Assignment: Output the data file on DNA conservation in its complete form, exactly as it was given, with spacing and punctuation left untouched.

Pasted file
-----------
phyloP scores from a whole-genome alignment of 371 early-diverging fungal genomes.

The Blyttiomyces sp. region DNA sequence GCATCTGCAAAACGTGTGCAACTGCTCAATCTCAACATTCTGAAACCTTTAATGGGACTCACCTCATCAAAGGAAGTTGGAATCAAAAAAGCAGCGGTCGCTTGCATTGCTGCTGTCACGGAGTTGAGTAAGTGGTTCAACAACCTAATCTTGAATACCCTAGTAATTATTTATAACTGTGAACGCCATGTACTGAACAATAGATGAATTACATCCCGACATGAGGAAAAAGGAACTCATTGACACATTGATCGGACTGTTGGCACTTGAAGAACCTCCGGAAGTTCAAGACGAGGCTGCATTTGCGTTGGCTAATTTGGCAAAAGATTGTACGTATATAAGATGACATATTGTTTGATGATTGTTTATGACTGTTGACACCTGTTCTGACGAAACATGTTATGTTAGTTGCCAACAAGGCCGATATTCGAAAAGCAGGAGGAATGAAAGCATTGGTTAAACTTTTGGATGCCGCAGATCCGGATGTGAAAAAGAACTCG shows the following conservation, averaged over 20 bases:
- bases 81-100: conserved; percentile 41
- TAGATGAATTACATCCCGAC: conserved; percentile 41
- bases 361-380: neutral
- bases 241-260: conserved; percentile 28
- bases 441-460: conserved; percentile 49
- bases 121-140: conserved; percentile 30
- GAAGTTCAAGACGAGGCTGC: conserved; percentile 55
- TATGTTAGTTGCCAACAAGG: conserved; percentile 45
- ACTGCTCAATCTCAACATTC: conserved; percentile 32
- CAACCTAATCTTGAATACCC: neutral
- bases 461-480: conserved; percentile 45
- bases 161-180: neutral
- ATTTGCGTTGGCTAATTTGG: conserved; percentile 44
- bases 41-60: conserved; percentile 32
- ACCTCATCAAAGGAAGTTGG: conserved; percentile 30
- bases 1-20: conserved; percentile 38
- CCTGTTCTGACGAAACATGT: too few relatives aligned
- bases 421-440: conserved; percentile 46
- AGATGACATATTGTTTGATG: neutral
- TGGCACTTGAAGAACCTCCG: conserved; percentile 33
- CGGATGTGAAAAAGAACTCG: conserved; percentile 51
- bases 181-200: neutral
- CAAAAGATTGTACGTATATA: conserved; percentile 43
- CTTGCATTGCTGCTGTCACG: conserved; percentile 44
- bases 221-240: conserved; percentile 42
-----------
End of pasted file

phyloP scores from a whole-genome alignment of 371 early-diverging fungal genomes.

The Blyttiomyces sp. region DNA sequence GCATCTGCAAAACGTGTGCAACTGCTCAATCTCAACATTCTGAAACCTTTAATGGGACTCACCTCATCAAAGGAAGTTGGAATCAAAAAAGCAGCGGTCGCTTGCATTGCTGCTGTCACGGAGTTGAGTAAGTGGTTCAACAACCTAATCTTGAATACCCTAGTAATTATTTATAACTGTGAACGCCATGTACTGAACAATAGATGAATTACATCCCGACATGAGGAAAAAGGAACTCATTGACACATTGATCGGACTGTTGGCACTTGAAGAACCTCCGGAAGTTCAAGACGAGGCTGCATTTGCGTTGGCTAATTTGGCAAAAGATTGTACGTATATAAGATGACATATTGTTTGATGATTGTTTATGACTGTTGACACCTGTTCTGACGAAACATGTTATGTTAGTTGCCAACAAGGCCGATATTCGAAAAGCAGGAGGAATGAAAGCATTGGTTAAACTTTTGGATGCCGCAGATCCGGATGTGAAAAAGAACTCG shows the following conservation, averaged over 20 bases:
- bases 81-100: conserved; percentile 41
- TAGATGAATTACATCCCGAC: conserved; percentile 41
- bases 361-380: neutral
- bases 241-260: conserved; percentile 28
- bases 441-460: conserved; percentile 49
- bases 121-140: conserved; percentile 30
- GAAGTTCAAGACGAGGCTGC: conserved; percentile 55
- TATGTTAGTTGCCAACAAGG: conserved; percentile 45
- ACTGCTCAATCTCAACATTC: conserved; percentile 32
- CAACCTAATCTTGAATACCC: neutral
- bases 461-480: conserved; percentile 45
- bases 161-180: neutral
- ATTTGCGTTGGCTAATTTGG: conserved; percentile 44
- bases 41-60: conserved; percentile 32
- ACCTCATCAAAGGAAGTTGG: conserved; percentile 30
- bases 1-20: conserved; percentile 38
- CCTGTTCTGACGAAACATGT: too few relatives aligned
- bases 421-440: conserved; percentile 46
- AGATGACATATTGTTTGATG: neutral
- TGGCACTTGAAGAACCTCCG: conserved; percentile 33
- CGGATGTGAAAAAGAACTCG: conserved; percentile 51
- bases 181-200: neutral
- CAAAAGATTGTACGTATATA: conserved; percentile 43
- CTTGCATTGCTGCTGTCACG: conserved; percentile 44
- bases 221-240: conserved; percentile 42